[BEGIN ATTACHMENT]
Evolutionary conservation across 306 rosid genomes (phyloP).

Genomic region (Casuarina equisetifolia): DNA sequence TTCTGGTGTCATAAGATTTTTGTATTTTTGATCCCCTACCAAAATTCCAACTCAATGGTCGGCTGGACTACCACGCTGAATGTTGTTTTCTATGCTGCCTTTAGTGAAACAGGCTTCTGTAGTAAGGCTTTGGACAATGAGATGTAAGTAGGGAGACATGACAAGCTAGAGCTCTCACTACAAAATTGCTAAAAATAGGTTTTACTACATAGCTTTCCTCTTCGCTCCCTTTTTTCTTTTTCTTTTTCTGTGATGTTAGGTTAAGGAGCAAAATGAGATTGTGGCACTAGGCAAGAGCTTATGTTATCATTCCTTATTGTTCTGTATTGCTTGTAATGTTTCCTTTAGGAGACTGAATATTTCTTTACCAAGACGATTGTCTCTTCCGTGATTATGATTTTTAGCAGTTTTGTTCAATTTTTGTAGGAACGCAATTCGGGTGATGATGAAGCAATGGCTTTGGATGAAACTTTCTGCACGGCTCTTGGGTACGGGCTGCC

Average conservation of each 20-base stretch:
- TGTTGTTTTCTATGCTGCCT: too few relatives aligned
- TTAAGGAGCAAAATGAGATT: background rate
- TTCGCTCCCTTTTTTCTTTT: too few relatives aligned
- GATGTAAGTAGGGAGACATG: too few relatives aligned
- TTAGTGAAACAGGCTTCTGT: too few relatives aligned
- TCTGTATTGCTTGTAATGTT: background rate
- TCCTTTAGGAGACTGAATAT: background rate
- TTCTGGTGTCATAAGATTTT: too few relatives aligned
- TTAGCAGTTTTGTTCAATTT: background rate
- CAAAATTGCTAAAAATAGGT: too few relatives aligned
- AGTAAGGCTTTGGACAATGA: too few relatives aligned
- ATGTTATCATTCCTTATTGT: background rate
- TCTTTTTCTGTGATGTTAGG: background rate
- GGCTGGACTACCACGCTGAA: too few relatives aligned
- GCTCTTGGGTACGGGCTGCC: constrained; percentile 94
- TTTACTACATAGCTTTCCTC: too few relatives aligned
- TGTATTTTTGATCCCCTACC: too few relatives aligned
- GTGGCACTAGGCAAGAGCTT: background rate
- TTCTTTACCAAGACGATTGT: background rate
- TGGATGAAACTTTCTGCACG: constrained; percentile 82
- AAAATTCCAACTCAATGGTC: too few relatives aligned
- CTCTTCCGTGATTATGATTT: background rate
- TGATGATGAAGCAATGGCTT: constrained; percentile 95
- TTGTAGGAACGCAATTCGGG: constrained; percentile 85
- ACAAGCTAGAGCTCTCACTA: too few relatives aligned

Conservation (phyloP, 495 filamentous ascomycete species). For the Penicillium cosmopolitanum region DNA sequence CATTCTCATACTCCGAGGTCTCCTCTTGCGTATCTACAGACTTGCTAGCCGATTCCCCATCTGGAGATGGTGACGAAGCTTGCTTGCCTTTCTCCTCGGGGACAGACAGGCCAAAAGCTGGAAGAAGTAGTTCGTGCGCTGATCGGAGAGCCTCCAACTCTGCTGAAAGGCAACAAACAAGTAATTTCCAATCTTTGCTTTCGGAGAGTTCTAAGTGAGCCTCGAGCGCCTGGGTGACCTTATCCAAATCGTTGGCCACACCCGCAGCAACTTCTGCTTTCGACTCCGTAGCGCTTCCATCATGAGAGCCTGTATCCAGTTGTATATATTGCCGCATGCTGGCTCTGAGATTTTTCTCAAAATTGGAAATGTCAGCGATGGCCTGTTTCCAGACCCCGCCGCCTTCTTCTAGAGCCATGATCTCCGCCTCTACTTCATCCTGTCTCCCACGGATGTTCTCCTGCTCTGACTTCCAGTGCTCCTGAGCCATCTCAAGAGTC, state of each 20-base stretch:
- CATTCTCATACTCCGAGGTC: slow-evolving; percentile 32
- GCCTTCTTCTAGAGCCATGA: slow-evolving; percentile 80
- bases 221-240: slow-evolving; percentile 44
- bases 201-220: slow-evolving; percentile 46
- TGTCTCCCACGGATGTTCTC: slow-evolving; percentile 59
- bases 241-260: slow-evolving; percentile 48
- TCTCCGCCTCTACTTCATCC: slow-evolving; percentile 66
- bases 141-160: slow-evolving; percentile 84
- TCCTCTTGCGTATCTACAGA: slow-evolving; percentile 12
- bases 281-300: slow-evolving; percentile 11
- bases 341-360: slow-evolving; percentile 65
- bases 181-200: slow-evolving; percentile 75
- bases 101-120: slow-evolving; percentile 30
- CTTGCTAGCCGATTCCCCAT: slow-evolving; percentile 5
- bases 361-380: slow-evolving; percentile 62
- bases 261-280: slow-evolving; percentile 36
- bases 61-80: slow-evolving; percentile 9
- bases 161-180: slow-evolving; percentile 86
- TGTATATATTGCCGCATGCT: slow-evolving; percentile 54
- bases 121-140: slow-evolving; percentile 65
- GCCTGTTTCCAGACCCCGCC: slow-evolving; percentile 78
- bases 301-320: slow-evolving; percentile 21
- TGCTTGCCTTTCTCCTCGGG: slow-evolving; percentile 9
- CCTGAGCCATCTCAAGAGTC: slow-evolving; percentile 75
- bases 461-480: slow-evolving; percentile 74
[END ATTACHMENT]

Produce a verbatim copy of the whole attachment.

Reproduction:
Evolutionary conservation across 306 rosid genomes (phyloP).

Genomic region (Casuarina equisetifolia): DNA sequence TTCTGGTGTCATAAGATTTTTGTATTTTTGATCCCCTACCAAAATTCCAACTCAATGGTCGGCTGGACTACCACGCTGAATGTTGTTTTCTATGCTGCCTTTAGTGAAACAGGCTTCTGTAGTAAGGCTTTGGACAATGAGATGTAAGTAGGGAGACATGACAAGCTAGAGCTCTCACTACAAAATTGCTAAAAATAGGTTTTACTACATAGCTTTCCTCTTCGCTCCCTTTTTTCTTTTTCTTTTTCTGTGATGTTAGGTTAAGGAGCAAAATGAGATTGTGGCACTAGGCAAGAGCTTATGTTATCATTCCTTATTGTTCTGTATTGCTTGTAATGTTTCCTTTAGGAGACTGAATATTTCTTTACCAAGACGATTGTCTCTTCCGTGATTATGATTTTTAGCAGTTTTGTTCAATTTTTGTAGGAACGCAATTCGGGTGATGATGAAGCAATGGCTTTGGATGAAACTTTCTGCACGGCTCTTGGGTACGGGCTGCC

Average conservation of each 20-base stretch:
- TGTTGTTTTCTATGCTGCCT: too few relatives aligned
- TTAAGGAGCAAAATGAGATT: background rate
- TTCGCTCCCTTTTTTCTTTT: too few relatives aligned
- GATGTAAGTAGGGAGACATG: too few relatives aligned
- TTAGTGAAACAGGCTTCTGT: too few relatives aligned
- TCTGTATTGCTTGTAATGTT: background rate
- TCCTTTAGGAGACTGAATAT: background rate
- TTCTGGTGTCATAAGATTTT: too few relatives aligned
- TTAGCAGTTTTGTTCAATTT: background rate
- CAAAATTGCTAAAAATAGGT: too few relatives aligned
- AGTAAGGCTTTGGACAATGA: too few relatives aligned
- ATGTTATCATTCCTTATTGT: background rate
- TCTTTTTCTGTGATGTTAGG: background rate
- GGCTGGACTACCACGCTGAA: too few relatives aligned
- GCTCTTGGGTACGGGCTGCC: constrained; percentile 94
- TTTACTACATAGCTTTCCTC: too few relatives aligned
- TGTATTTTTGATCCCCTACC: too few relatives aligned
- GTGGCACTAGGCAAGAGCTT: background rate
- TTCTTTACCAAGACGATTGT: background rate
- TGGATGAAACTTTCTGCACG: constrained; percentile 82
- AAAATTCCAACTCAATGGTC: too few relatives aligned
- CTCTTCCGTGATTATGATTT: background rate
- TGATGATGAAGCAATGGCTT: constrained; percentile 95
- TTGTAGGAACGCAATTCGGG: constrained; percentile 85
- ACAAGCTAGAGCTCTCACTA: too few relatives aligned

Conservation (phyloP, 495 filamentous ascomycete species). For the Penicillium cosmopolitanum region DNA sequence CATTCTCATACTCCGAGGTCTCCTCTTGCGTATCTACAGACTTGCTAGCCGATTCCCCATCTGGAGATGGTGACGAAGCTTGCTTGCCTTTCTCCTCGGGGACAGACAGGCCAAAAGCTGGAAGAAGTAGTTCGTGCGCTGATCGGAGAGCCTCCAACTCTGCTGAAAGGCAACAAACAAGTAATTTCCAATCTTTGCTTTCGGAGAGTTCTAAGTGAGCCTCGAGCGCCTGGGTGACCTTATCCAAATCGTTGGCCACACCCGCAGCAACTTCTGCTTTCGACTCCGTAGCGCTTCCATCATGAGAGCCTGTATCCAGTTGTATATATTGCCGCATGCTGGCTCTGAGATTTTTCTCAAAATTGGAAATGTCAGCGATGGCCTGTTTCCAGACCCCGCCGCCTTCTTCTAGAGCCATGATCTCCGCCTCTACTTCATCCTGTCTCCCACGGATGTTCTCCTGCTCTGACTTCCAGTGCTCCTGAGCCATCTCAAGAGTC, state of each 20-base stretch:
- CATTCTCATACTCCGAGGTC: slow-evolving; percentile 32
- GCCTTCTTCTAGAGCCATGA: slow-evolving; percentile 80
- bases 221-240: slow-evolving; percentile 44
- bases 201-220: slow-evolving; percentile 46
- TGTCTCCCACGGATGTTCTC: slow-evolving; percentile 59
- bases 241-260: slow-evolving; percentile 48
- TCTCCGCCTCTACTTCATCC: slow-evolving; percentile 66
- bases 141-160: slow-evolving; percentile 84
- TCCTCTTGCGTATCTACAGA: slow-evolving; percentile 12
- bases 281-300: slow-evolving; percentile 11
- bases 341-360: slow-evolving; percentile 65
- bases 181-200: slow-evolving; percentile 75
- bases 101-120: slow-evolving; percentile 30
- CTTGCTAGCCGATTCCCCAT: slow-evolving; percentile 5
- bases 361-380: slow-evolving; percentile 62
- bases 261-280: slow-evolving; percentile 36
- bases 61-80: slow-evolving; percentile 9
- bases 161-180: slow-evolving; percentile 86
- TGTATATATTGCCGCATGCT: slow-evolving; percentile 54
- bases 121-140: slow-evolving; percentile 65
- GCCTGTTTCCAGACCCCGCC: slow-evolving; percentile 78
- bases 301-320: slow-evolving; percentile 21
- TGCTTGCCTTTCTCCTCGGG: slow-evolving; percentile 9
- CCTGAGCCATCTCAAGAGTC: slow-evolving; percentile 75
- bases 461-480: slow-evolving; percentile 74